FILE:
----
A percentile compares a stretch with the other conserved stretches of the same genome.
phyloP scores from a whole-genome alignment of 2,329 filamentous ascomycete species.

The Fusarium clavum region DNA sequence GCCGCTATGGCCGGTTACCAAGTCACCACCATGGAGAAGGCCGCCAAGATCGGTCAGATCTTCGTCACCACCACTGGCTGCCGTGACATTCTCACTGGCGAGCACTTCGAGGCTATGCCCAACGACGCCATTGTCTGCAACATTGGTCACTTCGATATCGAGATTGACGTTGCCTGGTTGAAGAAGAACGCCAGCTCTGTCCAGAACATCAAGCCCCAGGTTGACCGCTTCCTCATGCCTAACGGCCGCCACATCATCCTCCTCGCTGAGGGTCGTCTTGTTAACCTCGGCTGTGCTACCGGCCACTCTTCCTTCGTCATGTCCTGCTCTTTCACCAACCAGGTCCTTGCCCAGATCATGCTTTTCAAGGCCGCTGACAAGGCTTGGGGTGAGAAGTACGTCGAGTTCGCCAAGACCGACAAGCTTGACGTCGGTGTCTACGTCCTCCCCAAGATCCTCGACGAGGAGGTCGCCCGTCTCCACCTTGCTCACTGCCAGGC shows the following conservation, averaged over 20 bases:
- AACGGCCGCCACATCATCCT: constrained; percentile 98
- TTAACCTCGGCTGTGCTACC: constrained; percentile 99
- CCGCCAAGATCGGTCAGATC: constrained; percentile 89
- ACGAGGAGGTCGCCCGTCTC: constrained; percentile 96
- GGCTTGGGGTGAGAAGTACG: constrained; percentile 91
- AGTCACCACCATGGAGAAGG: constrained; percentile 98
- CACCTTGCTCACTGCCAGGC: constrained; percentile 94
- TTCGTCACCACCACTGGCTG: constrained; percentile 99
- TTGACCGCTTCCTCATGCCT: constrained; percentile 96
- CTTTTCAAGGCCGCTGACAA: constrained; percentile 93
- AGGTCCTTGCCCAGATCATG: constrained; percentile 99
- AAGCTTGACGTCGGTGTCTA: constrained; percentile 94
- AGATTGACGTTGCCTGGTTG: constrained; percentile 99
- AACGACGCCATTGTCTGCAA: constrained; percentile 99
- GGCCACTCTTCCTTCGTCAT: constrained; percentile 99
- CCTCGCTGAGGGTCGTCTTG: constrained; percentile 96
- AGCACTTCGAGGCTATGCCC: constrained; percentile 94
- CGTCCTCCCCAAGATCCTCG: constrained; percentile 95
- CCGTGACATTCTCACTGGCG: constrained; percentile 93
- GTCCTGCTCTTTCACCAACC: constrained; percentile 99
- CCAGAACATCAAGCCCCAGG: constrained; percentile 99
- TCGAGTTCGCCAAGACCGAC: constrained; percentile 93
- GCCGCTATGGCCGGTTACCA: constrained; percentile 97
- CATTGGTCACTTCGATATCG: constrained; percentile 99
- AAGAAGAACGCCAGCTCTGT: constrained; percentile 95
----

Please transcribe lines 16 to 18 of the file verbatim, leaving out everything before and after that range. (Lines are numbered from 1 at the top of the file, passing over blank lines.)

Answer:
- AGATTGACGTTGCCTGGTTG: constrained; percentile 99
- AACGACGCCATTGTCTGCAA: constrained; percentile 99
- GGCCACTCTTCCTTCGTCAT: constrained; percentile 99